Decoding Vendor Questionnaire Responses

Blog Post by Rob Taylor, Vice President of Solution Delivery at CORL Technologies

Vendor responses to third-party security assessment questionnaires can have a wide range of “truthiness”. Questions about “how does your organization protect x” or “explain your process for y” can often be met with “yes” or “no” responses or the classic less-then-informative response of “we are HIPAA compliant”.

This phenomenon can be chalked up to a variety of root causes, including security responses being completed by sales personnel who have limited security knowledge or expertise, missing security controls and a lack of transparency by the vendor, or pressures of the sales cycle to get responses completed quickly for a large volume of customer security assessments.

There are also times where a vendor may be hoping that the customer does not have the time or cycles to follow up on responses, which is quite often the case with organizations that follow a “check the box” mentality for third-party risk and compliance. In such instances, a short or erroneous answer from the vendor may very well go unchecked.

Decoding and deciphering the reality of risk based on questionnaire responses requires an experienced and skilled assessment team. Here are some recommended leading practices for making the security assessment questionnaire and review process more efficient and effective:

  • Understand that the questionnaire is only a first step in assessing risk for vendors; responses for critical risk controls must be backed up and validated by supporting evidence. This takes some additional investment of time, but if there is no validation of answers, then there is little value in issuing the questionnaire in the first place.
  • Prioritize risk control areas of interest. More questions and more responses do not mean a higher degree of security. Put the risk in context with your business and information security environment and prioritize control areas accordingly. If you make everything a high risk, then nothing is a high risk. Third-party risk teams often struggle to make meaningful risk decisions based on questionnaires simply because they have asked too many or the wrong questions.
  • A mature security program will also have ample documentation of processes and controls. If questionnaire responses indicate a high degree of maturity but are unable to supply supporting documentation, then the responses are likely rosier than reality.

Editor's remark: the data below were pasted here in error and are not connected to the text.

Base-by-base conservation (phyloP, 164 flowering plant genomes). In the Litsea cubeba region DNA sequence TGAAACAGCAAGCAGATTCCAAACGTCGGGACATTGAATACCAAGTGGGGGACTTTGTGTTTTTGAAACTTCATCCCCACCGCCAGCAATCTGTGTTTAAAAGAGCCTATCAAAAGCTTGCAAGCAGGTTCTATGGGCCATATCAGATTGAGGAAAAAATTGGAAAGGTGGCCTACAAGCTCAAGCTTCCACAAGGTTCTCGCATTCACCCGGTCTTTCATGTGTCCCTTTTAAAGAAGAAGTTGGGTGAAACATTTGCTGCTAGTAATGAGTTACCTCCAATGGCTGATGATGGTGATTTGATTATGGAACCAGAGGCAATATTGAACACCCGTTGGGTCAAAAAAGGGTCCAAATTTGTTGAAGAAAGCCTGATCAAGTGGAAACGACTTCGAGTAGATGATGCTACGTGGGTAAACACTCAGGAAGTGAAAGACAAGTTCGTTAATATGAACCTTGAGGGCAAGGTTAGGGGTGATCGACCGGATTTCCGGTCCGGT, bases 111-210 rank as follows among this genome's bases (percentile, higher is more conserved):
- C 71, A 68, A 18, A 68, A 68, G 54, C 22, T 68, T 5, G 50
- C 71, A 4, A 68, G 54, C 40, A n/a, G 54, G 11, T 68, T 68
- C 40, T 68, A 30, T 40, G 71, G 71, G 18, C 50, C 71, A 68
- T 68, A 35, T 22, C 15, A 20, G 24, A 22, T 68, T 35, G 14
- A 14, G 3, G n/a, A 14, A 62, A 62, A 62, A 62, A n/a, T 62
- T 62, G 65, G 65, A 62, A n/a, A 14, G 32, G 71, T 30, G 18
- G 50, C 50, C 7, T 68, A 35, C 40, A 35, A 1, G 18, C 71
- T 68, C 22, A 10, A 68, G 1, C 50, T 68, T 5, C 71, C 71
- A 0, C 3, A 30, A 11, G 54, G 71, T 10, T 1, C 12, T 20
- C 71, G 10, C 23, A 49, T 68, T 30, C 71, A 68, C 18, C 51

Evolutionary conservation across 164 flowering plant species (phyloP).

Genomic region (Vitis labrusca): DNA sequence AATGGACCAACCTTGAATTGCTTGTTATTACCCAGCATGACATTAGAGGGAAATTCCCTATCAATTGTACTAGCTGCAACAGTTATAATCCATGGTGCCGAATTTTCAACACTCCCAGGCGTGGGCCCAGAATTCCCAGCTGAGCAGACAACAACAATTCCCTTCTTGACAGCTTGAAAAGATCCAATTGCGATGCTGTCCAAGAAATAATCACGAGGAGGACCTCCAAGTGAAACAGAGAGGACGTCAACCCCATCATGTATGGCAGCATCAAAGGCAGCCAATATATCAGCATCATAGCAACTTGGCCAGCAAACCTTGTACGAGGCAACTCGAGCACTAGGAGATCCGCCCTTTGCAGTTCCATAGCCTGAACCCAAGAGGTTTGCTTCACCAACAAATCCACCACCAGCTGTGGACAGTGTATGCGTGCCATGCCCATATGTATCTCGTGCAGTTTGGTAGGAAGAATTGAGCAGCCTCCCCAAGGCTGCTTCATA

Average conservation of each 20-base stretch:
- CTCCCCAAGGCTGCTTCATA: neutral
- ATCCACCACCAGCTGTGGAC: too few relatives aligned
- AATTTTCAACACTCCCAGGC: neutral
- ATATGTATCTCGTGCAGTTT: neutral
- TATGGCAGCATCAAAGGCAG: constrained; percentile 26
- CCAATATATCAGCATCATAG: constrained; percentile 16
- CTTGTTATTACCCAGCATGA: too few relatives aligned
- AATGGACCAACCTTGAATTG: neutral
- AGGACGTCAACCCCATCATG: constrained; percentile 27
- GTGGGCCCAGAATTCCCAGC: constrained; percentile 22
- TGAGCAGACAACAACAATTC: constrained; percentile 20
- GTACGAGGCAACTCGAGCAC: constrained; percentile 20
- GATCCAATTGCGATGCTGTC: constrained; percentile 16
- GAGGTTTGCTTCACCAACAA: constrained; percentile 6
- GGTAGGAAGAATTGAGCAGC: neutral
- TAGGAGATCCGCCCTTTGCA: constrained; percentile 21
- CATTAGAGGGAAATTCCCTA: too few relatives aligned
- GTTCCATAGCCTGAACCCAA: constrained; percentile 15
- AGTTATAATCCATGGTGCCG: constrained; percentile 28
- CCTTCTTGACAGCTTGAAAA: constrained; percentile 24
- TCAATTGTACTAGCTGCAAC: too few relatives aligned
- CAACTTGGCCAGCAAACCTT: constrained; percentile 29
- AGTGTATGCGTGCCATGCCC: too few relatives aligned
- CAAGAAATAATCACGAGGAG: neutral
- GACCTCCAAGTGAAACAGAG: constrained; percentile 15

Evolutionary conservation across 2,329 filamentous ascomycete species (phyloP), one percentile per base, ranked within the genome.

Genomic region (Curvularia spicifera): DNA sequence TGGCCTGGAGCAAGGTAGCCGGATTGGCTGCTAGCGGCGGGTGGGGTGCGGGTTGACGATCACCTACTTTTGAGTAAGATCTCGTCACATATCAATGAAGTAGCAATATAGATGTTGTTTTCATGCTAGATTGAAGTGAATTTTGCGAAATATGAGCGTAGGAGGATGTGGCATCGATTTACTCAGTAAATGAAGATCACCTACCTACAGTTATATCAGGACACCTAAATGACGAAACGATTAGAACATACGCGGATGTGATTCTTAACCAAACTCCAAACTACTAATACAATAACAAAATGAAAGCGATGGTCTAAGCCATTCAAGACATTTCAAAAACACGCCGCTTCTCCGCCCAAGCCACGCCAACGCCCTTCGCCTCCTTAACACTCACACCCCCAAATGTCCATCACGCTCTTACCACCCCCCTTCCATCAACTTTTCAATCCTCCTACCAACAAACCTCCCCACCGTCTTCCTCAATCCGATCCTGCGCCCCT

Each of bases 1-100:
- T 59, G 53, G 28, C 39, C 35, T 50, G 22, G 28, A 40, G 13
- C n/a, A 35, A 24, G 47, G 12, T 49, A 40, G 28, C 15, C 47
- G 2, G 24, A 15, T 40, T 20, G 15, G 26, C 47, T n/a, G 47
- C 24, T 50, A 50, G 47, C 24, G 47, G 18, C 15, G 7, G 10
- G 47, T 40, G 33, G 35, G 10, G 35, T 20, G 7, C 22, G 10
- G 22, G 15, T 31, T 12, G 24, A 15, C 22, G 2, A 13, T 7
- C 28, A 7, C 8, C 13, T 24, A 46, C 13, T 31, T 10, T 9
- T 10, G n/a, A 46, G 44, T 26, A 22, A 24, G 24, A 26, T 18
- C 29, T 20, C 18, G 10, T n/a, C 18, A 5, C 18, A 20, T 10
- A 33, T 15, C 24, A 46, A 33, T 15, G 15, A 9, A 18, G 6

• Get on the phone. Back and forth electronic communication about detailed controls over email and spreadsheets can drag out the assessment process for weeks and months on end. Having a candid dialog about the security and risk control areas that are most important for your organization while working to identify reasonable remediation measures is sometimes far more productive to manage risk than swapping email paragraphs about hundreds of control areas. Recognize that these are your business partners, not your adversaries, and engage in collaborative dialog.
  • Request and review security certifications from the vendor. Many of the most common security control questions may have already been vetted by a trusted third party via a security certification like SOC 2 Type II or HITRUST. Security certifications should not replace your assessment process altogether, but can save everyone a great deal of time and cost in the third-party risk assessment process.
  • Validate that the responses to your questionnaire apply to the specific applications or systems in scope. Quite often a vendor may maintain a SOC 2 or HITRUST certification, but that certification may apply to a part of the business or application that is not in scope for your specific implementation.
  • Reuse and recycle vendor questionnaire responses. Here at CORL, we have a Data Reuse program that is designed to allow vendors to leverage previous questionnaire responses for new clients. When vendors are notified that a new client has requested an assessment, they will have the option to explicitly approve the reuse of data for the new client. This saves everyone the time and energy of crafting and responding to standard security questions. You can read more about our Data Reuse program in our Vendor FAQ.
  • Recognize that no security program is perfect and very few, if any, organizations are managing all risk areas to a high degree of maturity. If you see questionnaire responses that appear too good to be true, then this should raise a red flag for further assessment and validation of evidence.

Security and risk questionnaires are an important piece of the puzzle, but they are not a fool-proof mechanism for assessing third-party risk. Effective third-party risk assessments require the right balance of risk data and information, processes, skilled people, and technology.

Here at CORL, we deliver tech-enabled managed services that provide the keys to decipher and decode vendor audit responses in a collaborative way - driving results to measurably lower organization risk across your entire vendor portfolio.

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